News Column

Yemen : Yemen Builds a Road toward Greater Stability and Growth

June 5, 2014



The World Bank is funding the first stretch of Yemen s new highway, which will connect the port city of Aden in the south with the Saudi Arabian border near Saada in the north, a total length of 710 km.

World Bank grant funds will pay for the southernmost section of 55km from the port of Aden to the town of Noubat Dokaim. Meant to serve mostly long-distance traffic, the new highway will be roughly parallel to the existing road, which carries a dangerous combination of speedy, long-distance traffic and slower, local traffic, including bicycles and carts. About 18,000 vehicles use it every day.

Today s traffic is lower than usual due to security and economic problems, but as conditions improve in Yemen, the traffic will increase. The new highway will serve the dual purpose of preparing for better times as well helping to usher them in.

For Yemen s transitional government, the 710 km Saada to Aden Yemen Corridor Highway (of which the Bank-funded section of the highway is a part), is a flagship project aimed at bringing north and south Yemen closer together physically, economically, politically following 14 months of popular consultation, known as the National Dialogue, that ended in January of this year.

As such, the highway s appeal has so far bridged Yemen s political divides and attracted broad public support, promising as it does to reduce the time it takes to travel by road to towns, markets, hospitals, and schools.

The highway is also part of a greater process of regional integration: In time, it should link key towns and cities along a north-south axis through Yemen s mountainous terrain, making it possible to drive from Aden to Yemen s northern border with Saudi Arabia, in seven hours.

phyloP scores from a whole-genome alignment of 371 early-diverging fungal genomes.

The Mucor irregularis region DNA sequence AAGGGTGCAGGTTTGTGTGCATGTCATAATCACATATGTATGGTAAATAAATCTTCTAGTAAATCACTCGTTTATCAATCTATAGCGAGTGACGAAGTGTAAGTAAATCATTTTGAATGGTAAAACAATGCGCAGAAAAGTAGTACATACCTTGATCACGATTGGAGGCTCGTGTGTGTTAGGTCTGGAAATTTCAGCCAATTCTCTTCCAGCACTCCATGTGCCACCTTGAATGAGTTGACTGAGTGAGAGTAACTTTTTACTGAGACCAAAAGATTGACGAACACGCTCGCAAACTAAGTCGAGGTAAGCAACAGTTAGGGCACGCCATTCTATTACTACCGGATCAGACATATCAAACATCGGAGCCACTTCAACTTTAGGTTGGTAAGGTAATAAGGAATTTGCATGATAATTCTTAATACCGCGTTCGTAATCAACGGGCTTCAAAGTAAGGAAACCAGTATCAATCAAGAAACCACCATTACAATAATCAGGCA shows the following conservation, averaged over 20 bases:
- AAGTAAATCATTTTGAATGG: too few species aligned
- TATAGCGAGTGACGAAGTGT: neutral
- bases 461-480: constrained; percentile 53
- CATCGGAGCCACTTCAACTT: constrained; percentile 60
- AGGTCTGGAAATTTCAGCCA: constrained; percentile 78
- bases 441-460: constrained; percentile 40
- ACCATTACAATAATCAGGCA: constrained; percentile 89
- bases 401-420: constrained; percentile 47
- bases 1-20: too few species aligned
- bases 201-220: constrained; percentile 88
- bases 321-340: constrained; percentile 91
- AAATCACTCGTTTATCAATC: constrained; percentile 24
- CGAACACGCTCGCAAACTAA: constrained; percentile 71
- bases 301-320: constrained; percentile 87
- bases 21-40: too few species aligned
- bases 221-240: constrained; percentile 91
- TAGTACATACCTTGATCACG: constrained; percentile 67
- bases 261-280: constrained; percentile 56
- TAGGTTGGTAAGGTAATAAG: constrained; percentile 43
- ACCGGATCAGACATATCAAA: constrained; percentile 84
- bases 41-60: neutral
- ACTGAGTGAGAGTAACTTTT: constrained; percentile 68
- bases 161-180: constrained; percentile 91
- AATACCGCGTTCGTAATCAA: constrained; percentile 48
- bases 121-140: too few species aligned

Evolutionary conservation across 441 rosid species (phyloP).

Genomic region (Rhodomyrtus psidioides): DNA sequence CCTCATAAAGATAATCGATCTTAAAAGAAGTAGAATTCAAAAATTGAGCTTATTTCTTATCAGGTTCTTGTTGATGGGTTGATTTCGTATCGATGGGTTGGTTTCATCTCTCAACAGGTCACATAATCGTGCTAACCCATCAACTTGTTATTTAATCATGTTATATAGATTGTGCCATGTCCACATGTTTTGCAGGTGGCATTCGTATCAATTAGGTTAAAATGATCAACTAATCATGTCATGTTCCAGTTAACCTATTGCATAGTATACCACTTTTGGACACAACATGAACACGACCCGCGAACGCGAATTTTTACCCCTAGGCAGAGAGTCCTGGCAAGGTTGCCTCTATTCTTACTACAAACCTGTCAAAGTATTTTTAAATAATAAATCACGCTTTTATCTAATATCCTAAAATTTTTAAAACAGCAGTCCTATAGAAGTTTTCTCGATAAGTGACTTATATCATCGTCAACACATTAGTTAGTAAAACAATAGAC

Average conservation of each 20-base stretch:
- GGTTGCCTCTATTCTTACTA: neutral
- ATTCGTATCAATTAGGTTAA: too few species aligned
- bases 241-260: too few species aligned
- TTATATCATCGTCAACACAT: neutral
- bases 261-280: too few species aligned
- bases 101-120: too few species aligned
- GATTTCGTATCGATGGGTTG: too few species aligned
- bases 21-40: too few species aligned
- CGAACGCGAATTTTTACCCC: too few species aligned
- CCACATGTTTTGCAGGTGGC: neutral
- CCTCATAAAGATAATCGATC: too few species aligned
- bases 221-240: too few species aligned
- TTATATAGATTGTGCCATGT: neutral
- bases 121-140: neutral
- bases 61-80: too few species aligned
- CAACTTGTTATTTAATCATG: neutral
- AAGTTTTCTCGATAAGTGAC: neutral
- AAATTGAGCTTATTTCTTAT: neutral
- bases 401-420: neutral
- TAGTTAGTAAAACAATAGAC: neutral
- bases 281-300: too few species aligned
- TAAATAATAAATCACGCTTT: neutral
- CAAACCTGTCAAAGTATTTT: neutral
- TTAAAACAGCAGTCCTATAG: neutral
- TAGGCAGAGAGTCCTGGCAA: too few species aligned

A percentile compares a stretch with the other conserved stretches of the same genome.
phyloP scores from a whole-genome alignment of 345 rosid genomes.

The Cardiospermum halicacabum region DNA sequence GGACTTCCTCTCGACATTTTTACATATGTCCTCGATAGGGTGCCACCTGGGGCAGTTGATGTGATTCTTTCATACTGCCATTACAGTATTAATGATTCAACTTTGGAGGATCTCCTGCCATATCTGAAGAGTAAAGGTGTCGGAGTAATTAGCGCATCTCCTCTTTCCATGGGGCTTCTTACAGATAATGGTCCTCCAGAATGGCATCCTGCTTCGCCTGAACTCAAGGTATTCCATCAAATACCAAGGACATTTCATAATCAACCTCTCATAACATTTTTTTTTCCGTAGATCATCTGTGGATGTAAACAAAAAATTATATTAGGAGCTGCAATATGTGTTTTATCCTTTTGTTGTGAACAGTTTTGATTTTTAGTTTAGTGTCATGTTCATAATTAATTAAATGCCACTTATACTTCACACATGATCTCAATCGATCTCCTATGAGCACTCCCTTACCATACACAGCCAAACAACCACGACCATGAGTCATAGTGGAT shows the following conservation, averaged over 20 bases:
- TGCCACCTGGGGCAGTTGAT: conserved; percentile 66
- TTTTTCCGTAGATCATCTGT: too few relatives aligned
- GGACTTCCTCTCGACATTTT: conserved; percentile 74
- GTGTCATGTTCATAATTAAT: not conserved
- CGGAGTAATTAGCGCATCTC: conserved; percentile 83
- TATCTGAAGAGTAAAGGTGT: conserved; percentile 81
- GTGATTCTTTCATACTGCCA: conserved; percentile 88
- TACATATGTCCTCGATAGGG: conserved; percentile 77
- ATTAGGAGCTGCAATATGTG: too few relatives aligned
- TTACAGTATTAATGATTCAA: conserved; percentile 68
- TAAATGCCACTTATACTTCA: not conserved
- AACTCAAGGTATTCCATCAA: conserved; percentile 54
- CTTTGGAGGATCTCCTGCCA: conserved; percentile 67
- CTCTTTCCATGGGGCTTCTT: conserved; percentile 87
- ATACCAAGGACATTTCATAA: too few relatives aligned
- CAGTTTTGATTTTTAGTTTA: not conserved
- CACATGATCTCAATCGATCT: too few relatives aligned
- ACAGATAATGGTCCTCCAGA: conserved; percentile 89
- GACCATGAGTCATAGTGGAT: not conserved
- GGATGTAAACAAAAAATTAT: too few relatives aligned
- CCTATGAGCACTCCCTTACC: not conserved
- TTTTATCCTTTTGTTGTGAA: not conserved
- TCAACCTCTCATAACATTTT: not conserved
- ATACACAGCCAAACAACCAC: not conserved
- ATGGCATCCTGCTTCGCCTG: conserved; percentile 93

The Saudi Fund for Development is paying for the next section of highway from Noubat Dokaim to the city of Taiz of 85 km.

The process of identifying international and Yemeni contractors meeting the specifications required for being eligible to bid for building the World Bank-funded section of the highway, is underway. As is the process of verifying land ownership and agricultural assets ahead of the necessary land acquisition along the 140 km stretch from Aden to Taiz.

In the immediate sense, what many Yemenis need most today are jobs, said Andreas Schliessler, the Bank s Task Team Leader for the project. The highway construction will create many labor opportunities in the area where the highway is built ... Manual labor is about 85 percent of all jobs created on a construction project, and is typically hired from nearby areas. A nearby cement factory, quarries, and farmers supplying food, are also likely to benefit from a boost in sales during construction.

Along with creating jobs and new business opportunities, the project will face the challenging task of working with local communities to establish a clear path.


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Source: TendersInfo (India)


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